MLB Washington Nationals

Get Used to Washington Nationals’ Offense

Eric Hartline-USA TODAY Sports

For much of this season and last, the Washington Nationals‘ offense has been frustratingly sporadic. The offense will explode for 20-30 runs in a series, and then barely break 10 in the next. Needless to say, when you’re a competitive team, this can get frustrating.

Get used to it, Nationals fans, this is what they are.

Washington’s lineup, especially after the addition of Denard Span to the leadoff spot, was dubbed as one of the deepest and balanced lineups in baseball, with the lineup being almost entirely left/right all the way down the order. Unfortunately, with the injury and ineffectiveness of Danny Espinosa, that left/right balance no longer extends all through Washington’s lineup.

For most of his tenure as manager, Davey Johnson pushed Washington’s hitters to be more aggressive and hit more fastballs, and try to work more fastball counts. The problem with that is when other teams know your offensive strategy, they are less prone to throw fastballs in a fastball count, perhaps going off speed and throwing more changeups and curveballs, which could cause Washington’s offense to be so sporadic.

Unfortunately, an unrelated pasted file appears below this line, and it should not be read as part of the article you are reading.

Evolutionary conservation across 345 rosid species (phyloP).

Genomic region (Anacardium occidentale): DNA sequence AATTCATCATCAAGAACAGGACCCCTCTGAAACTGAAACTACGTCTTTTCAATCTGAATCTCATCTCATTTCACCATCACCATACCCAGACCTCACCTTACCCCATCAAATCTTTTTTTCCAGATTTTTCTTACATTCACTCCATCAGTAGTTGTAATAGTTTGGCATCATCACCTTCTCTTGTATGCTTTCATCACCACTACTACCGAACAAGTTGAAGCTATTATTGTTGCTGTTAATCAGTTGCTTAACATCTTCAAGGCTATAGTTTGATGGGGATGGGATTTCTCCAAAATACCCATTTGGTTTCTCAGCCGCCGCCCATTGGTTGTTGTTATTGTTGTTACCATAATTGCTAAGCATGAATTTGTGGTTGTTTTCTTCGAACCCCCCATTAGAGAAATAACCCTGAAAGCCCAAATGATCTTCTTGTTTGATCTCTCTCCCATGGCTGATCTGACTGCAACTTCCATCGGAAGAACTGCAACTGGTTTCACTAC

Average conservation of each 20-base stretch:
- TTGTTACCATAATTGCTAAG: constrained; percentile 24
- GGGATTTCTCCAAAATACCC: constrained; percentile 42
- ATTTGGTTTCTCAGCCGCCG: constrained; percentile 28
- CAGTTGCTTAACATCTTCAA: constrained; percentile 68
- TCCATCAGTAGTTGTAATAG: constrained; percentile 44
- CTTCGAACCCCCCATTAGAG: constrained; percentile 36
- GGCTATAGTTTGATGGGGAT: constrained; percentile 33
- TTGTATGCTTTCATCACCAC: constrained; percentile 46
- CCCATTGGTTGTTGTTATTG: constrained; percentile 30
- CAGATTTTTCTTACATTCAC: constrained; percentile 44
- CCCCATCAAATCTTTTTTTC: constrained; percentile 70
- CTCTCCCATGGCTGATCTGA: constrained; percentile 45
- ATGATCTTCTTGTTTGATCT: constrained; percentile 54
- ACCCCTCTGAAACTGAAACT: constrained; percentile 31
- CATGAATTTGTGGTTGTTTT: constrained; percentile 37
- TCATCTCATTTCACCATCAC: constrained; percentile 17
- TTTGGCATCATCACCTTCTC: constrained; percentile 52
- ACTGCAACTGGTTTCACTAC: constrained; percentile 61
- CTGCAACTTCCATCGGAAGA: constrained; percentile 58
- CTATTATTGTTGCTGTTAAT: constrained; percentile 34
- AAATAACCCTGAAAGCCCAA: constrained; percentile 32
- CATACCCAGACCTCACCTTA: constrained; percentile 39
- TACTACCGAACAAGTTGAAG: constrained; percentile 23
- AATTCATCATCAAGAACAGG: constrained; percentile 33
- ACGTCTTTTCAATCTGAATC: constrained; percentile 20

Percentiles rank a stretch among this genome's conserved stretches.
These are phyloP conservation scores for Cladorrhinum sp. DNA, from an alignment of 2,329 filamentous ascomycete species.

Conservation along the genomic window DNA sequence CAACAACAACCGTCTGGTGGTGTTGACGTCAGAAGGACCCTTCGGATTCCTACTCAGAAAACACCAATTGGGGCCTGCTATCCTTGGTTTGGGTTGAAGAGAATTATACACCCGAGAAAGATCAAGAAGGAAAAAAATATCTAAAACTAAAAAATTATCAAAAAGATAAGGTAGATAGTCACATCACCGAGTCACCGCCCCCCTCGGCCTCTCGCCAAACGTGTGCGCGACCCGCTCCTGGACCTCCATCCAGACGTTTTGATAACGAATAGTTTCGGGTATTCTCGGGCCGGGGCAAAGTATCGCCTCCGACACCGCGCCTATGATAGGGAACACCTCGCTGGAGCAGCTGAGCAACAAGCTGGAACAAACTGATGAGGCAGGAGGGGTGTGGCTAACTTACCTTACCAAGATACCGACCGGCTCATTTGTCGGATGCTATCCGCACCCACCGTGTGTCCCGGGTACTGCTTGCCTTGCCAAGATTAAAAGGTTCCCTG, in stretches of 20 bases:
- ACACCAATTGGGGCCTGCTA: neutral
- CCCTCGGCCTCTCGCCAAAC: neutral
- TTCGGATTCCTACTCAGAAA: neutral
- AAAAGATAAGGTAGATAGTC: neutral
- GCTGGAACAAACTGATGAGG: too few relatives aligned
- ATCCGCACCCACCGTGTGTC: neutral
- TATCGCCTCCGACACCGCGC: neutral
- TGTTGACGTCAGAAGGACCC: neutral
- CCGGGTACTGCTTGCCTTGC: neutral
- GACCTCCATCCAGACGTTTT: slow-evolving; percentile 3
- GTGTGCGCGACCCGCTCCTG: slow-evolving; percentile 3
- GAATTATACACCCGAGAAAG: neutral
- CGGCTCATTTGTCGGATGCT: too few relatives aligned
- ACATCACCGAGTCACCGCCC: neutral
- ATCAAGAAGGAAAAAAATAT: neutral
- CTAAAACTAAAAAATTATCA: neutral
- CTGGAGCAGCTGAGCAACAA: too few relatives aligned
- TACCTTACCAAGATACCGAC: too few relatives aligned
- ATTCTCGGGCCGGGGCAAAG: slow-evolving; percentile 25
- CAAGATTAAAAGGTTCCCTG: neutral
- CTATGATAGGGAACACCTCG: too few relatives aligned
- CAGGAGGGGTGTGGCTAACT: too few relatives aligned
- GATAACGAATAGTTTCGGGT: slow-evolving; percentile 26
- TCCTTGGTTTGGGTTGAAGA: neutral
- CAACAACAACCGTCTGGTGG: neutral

Washington’s constant slew of injuries is also to blame for the sporadic offense. When a player is rehabbing or coming back from an injury, they’re not able to do everything they normally would. Jayson Werth is a great example of this. Last season, when returning from his wrist injury, Werth reportedly could not use his “home run” bat because of how heavy it was, so Johnson left Werth in the leadoff spot because of that.

The bottom line is this: Washington may hit a stride for a week or two, perhaps even a month. But, for the most part, this team will have fans and the coaching staff pulling hair out of its collective head, and there’s nothing more they can do but get used to it. This team is what it is offensively, and there’s nothing more we can do.